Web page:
For the purpose of this tutorial, I will create a map with the locations of
nuclear reactors plotted against earthquake danger zones.
I’m using a map with a transparent ocean as a base map, so that it’s easy to
see what I’m doing during this tutorial. To insert it, see the “Base Maps with
Raster Data” section of this tutorial on page 6. I found my reactor data in
spreadsheet form on The Guardian’s
To download it, click on the link right under the title that says “Get the
data.” This takes you further down the website to a link that says “DATA:
Download the full spreadsheet.” Click on that link and save it in a place
Once you’ve downloaded the spreadsheet, you’ll notice that while it does
include coordinates, they have both latitude and longitude in the same column.
QGIS won’t be able to plot the data unless latitude and longitude are separate.
This is frequently the case with online databases, so I’m going to document the
trick I use to separate the column into two.
If you are using a spreadsheet that already has latitude and longitude in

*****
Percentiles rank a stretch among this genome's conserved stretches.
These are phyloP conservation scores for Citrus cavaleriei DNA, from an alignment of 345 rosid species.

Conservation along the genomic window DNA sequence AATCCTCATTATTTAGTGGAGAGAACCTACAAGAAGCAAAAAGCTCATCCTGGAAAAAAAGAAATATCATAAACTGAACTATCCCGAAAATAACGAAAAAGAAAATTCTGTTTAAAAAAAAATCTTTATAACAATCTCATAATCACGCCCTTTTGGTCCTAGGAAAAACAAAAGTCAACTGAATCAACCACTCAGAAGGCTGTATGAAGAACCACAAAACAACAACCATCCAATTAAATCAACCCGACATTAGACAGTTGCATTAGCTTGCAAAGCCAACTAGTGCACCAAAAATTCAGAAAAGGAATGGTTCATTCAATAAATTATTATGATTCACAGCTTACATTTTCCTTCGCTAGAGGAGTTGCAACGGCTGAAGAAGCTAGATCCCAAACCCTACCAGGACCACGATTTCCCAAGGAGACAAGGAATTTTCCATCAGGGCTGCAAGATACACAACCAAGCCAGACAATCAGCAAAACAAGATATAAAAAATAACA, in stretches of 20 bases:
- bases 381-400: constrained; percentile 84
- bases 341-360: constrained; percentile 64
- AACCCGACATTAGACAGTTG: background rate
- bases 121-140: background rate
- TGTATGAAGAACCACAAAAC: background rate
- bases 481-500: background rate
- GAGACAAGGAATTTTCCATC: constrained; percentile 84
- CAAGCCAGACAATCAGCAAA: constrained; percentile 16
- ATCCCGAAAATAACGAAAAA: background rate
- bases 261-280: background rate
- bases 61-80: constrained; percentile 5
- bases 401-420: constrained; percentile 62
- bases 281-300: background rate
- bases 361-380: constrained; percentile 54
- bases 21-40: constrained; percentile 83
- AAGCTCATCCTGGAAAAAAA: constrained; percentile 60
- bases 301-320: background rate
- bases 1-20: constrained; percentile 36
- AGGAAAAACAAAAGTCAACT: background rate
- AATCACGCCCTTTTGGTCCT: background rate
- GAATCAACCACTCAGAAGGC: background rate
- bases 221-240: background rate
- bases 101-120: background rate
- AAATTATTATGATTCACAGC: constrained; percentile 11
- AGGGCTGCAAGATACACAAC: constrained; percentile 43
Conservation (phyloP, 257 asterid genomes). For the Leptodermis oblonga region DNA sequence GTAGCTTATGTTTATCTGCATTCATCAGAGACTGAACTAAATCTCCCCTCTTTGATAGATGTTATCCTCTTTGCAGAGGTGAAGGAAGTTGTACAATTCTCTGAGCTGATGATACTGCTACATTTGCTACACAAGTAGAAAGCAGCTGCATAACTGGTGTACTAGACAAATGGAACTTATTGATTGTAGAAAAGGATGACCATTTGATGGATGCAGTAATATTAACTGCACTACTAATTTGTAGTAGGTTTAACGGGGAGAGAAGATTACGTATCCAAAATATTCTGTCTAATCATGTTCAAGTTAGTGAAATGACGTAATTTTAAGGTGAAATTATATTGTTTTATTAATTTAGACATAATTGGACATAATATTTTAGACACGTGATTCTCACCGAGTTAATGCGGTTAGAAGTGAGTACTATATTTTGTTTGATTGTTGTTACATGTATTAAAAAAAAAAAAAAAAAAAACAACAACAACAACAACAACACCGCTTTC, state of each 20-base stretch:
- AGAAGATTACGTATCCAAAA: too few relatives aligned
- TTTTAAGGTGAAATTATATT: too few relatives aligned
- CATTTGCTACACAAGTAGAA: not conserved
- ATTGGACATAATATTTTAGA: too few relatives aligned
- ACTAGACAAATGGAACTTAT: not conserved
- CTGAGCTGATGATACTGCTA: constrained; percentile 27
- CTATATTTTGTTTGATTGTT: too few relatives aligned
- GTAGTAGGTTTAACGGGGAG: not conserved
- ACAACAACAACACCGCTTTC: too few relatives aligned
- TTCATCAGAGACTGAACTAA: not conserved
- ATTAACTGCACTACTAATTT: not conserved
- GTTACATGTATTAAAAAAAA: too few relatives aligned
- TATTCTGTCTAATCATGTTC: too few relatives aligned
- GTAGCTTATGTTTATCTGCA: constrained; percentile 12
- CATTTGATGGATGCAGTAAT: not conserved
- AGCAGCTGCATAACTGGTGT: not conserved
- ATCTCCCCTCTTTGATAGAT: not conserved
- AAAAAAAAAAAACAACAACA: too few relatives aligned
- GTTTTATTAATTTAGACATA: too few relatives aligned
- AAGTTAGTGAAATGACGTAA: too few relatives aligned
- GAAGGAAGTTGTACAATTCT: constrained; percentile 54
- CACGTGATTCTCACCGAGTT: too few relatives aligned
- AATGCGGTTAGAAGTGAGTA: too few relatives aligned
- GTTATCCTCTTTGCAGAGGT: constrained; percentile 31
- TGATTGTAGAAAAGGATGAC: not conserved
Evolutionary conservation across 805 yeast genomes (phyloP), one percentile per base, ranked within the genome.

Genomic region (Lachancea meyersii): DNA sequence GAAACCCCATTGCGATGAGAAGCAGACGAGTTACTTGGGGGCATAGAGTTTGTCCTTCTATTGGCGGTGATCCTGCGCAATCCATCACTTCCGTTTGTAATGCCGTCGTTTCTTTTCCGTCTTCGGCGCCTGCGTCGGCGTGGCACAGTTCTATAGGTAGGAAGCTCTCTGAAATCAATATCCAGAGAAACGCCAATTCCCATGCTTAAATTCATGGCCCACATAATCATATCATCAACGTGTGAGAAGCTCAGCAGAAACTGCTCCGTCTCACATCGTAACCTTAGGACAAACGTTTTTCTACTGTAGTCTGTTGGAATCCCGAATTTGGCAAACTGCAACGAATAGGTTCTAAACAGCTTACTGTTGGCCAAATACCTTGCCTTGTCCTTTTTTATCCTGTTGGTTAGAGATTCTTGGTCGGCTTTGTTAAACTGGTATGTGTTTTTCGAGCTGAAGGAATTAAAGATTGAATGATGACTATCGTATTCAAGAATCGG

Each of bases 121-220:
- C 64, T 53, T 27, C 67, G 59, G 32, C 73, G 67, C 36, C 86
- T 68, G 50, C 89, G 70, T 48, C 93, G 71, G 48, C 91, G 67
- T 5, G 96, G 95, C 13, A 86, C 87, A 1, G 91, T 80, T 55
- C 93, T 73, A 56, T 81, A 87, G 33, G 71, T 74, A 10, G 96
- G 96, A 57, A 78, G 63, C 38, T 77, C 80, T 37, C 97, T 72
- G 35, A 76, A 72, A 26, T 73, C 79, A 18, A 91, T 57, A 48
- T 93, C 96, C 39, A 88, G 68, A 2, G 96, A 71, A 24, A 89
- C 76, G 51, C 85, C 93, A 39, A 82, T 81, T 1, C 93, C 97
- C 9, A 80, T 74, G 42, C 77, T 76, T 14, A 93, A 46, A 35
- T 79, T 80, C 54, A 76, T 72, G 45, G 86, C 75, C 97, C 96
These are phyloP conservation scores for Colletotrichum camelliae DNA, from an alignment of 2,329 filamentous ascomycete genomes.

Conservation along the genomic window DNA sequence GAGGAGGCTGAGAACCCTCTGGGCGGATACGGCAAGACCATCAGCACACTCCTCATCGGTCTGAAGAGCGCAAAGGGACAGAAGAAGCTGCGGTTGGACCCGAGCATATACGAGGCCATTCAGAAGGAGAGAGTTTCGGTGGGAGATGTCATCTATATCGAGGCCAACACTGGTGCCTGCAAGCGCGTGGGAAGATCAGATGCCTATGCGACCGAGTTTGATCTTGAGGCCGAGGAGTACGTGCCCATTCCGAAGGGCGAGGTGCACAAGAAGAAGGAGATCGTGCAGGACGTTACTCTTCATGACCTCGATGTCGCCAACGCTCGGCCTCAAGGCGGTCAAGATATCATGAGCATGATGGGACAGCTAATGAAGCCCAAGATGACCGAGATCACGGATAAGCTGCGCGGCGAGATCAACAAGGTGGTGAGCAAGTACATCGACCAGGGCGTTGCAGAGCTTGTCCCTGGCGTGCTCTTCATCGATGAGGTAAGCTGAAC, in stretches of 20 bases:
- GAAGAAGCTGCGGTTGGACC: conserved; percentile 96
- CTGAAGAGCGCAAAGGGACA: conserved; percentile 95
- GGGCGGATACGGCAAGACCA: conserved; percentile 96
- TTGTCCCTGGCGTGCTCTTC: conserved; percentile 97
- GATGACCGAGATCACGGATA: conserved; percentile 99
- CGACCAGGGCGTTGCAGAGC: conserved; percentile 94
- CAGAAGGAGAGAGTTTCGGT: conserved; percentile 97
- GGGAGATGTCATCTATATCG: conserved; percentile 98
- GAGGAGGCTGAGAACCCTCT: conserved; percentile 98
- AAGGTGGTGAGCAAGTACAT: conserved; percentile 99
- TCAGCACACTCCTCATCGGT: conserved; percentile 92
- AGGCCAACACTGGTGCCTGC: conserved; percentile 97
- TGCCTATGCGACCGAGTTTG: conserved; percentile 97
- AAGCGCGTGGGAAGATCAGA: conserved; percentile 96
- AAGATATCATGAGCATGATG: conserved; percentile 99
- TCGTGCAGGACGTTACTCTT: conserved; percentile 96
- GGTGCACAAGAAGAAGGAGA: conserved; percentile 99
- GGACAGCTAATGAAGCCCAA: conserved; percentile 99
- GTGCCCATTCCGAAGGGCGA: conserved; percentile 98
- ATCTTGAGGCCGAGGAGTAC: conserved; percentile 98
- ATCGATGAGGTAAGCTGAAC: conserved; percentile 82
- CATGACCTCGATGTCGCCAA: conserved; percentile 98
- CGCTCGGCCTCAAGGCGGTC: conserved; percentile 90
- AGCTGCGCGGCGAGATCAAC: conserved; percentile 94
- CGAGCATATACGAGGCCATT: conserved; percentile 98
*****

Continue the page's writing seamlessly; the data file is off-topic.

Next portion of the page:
separate columns, skip to Adding the Data to QGIS.
Insert two extra rows next to the coordinates’ column, in the same
spreadsheet. Do this by right-clicking on the column header and selecting
Insert 1 right. Do this twice
Click on cell C2. Go to the formula bar located directly above the column
headers. Type in the formula =SPLIT(B2, “,”). This will split
cell B2 where the comma appears, putting the split halves into cells C2 and
D2. It will also make sure the comma isn’t copied into the new cells
Right-click to copy cell C2. Select the remainder of column C, down to where
your data ends. Right-click to paste the formula in C2 into the rest of your
Label your new columns “latitude” first and “longitude” second
Now go to FileDownload AsComma Separated Values
(.csv) to save your spreadsheet
In QGIS, click the add delimited text layer button or
go to LayerAdd Delimited Text Layer. Select the file
you want to upload (that’ll be our nuclear data file).
For the X field, pick the column name for your longitude value
(probably “longitude”, if you’re following along with the example). Choose the
column containing your latitude value (named “latitude” in my example) for the
Y field. Click OK.
A dialog box will come up prompting you to choose your projection. Pick WGS 84
and hit OK. Huzzah, we have a map of reactor locations!
For information about how to change the color and style of the points, see the